09 May Cerebral Transplantation and Parkinson's Disease Rats.
Appl Biochem Biotechnol. 2010 Sep 5. [Epub ahead of print]
In Vivo Evaluation of Cerebral Transplantation of Resovist-Labeled Bone Marrow Stromal Cells in Parkinson’s Disease Rats Using Magnetic Resonance Imaging.
Guo J, Shen JK, Wang L, Xiao L, Zhang RJ, Luo WF, Gong ZG, Sun J, Xu H, Sirois P, Li K.
Department of Radiology, The Second Affiliated Hospital of Soochow University, Suzhou, China.
The effectiveness of Resovist-labeled bone marrow stem cells (BMSCs) was evaluated in vivo following their cerebral transplantation in a model of Parkinson’s disease (PD) in rats using MRI, and the MRI findings were further compared with the behavior and histopathological manifestations of these rats. Forty PD rats were randomly assigned into five groups according to the cell doses injected into the rat brain site: control group (normal saline injection) and groups injected with 1 x 10(5), 1.5 x 10(5), 2 x 10(5), and 2.5 x 10(5) BMSCs. Gradient echo T2-weighted images were obtained immediately after cell transplantation and repeatedly taken 1, 4, 8, and 12 week(s) after cell transplantation. The rotational behavior of the animals was observed before and 1, 4, and 8 week(s) after transplantation. The rats were killed after the last MRI scanning, the brain tissues were analyzed by histopathology techniques, and RNAs were extracted for the expression analysis of selected genes using RT-PCR. One week following cell transplantation, all injected sites showed well-defined hypointense areas on MR images, with the most significant effect observed in rats injected with 2 x 10(5) BMSCs. These MR findings in PD rats lasted up to 12 weeks. The effectiveness of BMSC transplantation revealed by MRI was well confirmed by the behavioral and histopathological observations as well as indirectly supported by gene expression analyses. With the use of SPIO labeling, MRI techniques provided a dynamic evaluation of the spatial and temporal changes following cell transplantation and allowed the association analysis among the imaging, functions, and gene expression analysis in rats. These data also suggest the therapeutic potential of transplanted BMSCs. It is reasonable to speculate that the use of MRI in in vivo evaluation of the effect and fate of transplanted cells in various disease models will be beneficial to developing new strategies of cell-based gene therapy.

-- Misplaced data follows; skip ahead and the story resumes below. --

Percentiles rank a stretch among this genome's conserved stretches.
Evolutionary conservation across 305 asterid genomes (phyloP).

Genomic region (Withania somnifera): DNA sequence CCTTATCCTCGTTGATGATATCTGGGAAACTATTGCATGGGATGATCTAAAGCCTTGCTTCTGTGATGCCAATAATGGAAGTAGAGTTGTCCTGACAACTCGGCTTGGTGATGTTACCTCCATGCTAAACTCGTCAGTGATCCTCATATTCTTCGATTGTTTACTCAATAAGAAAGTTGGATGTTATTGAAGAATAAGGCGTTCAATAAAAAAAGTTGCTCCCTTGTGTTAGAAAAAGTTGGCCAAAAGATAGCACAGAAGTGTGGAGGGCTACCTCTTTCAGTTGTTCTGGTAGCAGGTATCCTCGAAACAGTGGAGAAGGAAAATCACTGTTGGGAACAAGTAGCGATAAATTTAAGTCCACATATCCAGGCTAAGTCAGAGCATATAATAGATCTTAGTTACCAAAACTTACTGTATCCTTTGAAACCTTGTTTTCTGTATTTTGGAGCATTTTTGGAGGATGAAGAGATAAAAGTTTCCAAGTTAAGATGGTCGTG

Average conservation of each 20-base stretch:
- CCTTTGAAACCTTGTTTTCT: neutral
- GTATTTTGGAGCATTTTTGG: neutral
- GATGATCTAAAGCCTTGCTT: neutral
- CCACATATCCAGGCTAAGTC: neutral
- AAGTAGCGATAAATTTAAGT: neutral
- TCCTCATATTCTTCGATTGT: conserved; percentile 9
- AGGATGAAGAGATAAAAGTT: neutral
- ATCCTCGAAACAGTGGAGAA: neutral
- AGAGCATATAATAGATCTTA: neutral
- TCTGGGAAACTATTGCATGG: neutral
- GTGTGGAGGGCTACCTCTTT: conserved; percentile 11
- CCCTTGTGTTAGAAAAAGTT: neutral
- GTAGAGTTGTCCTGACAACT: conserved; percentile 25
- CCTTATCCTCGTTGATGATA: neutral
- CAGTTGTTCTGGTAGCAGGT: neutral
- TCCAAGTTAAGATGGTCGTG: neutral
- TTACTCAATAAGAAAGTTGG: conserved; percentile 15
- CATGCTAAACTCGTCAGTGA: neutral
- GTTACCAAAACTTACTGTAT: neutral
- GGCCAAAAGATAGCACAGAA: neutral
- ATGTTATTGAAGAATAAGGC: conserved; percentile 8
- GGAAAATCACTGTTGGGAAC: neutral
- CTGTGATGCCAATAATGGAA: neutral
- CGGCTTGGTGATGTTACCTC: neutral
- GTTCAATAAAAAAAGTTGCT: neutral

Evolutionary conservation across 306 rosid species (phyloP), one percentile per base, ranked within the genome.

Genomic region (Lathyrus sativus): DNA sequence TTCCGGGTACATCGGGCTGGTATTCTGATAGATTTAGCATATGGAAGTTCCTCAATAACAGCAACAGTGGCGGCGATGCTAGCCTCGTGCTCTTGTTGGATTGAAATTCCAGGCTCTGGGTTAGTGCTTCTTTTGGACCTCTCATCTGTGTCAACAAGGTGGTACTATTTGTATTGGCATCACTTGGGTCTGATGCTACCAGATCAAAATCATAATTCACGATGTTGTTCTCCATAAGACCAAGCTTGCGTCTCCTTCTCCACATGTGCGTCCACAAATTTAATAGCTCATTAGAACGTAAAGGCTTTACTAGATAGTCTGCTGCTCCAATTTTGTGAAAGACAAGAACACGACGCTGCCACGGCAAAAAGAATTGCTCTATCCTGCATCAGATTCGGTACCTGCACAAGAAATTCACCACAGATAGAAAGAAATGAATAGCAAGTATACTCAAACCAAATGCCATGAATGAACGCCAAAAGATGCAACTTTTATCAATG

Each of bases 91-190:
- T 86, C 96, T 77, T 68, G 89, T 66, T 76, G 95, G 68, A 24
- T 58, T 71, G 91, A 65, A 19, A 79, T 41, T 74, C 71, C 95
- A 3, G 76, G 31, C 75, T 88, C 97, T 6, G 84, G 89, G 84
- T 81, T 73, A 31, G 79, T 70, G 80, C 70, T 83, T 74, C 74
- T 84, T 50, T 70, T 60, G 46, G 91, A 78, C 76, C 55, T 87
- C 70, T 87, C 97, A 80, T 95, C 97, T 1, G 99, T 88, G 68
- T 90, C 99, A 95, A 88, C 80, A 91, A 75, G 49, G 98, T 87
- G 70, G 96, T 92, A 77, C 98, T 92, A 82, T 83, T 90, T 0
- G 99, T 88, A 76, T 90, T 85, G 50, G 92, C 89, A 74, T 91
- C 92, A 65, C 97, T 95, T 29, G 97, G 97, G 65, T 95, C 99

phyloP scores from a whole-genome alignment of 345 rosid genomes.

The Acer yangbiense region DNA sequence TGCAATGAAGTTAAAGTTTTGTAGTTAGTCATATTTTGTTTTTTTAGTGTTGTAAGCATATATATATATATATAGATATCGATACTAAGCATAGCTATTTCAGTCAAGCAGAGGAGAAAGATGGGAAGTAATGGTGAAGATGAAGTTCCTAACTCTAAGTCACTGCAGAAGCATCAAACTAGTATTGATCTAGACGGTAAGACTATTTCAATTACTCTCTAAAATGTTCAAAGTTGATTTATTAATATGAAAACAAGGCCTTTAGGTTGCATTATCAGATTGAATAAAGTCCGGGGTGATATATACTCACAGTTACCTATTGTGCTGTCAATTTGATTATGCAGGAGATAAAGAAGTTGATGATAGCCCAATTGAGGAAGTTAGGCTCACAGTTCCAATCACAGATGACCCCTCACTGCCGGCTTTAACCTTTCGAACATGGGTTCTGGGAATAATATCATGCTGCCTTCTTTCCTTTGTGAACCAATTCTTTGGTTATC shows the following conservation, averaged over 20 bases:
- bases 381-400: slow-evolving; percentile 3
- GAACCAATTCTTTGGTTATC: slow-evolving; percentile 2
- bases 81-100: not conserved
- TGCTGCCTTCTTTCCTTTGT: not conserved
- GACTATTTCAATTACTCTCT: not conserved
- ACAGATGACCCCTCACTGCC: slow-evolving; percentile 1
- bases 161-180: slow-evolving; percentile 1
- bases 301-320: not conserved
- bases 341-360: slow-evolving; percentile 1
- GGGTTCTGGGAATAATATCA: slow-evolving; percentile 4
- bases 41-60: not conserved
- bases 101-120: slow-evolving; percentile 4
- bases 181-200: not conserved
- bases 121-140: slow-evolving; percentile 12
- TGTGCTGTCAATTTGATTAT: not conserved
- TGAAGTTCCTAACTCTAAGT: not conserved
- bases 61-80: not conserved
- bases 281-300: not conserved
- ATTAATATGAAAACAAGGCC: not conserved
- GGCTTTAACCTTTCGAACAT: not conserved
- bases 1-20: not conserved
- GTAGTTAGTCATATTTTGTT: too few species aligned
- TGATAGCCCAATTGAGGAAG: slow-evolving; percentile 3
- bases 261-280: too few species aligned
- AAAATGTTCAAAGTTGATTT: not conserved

PMID: 20821072 [PubMed – as supplied by publisher]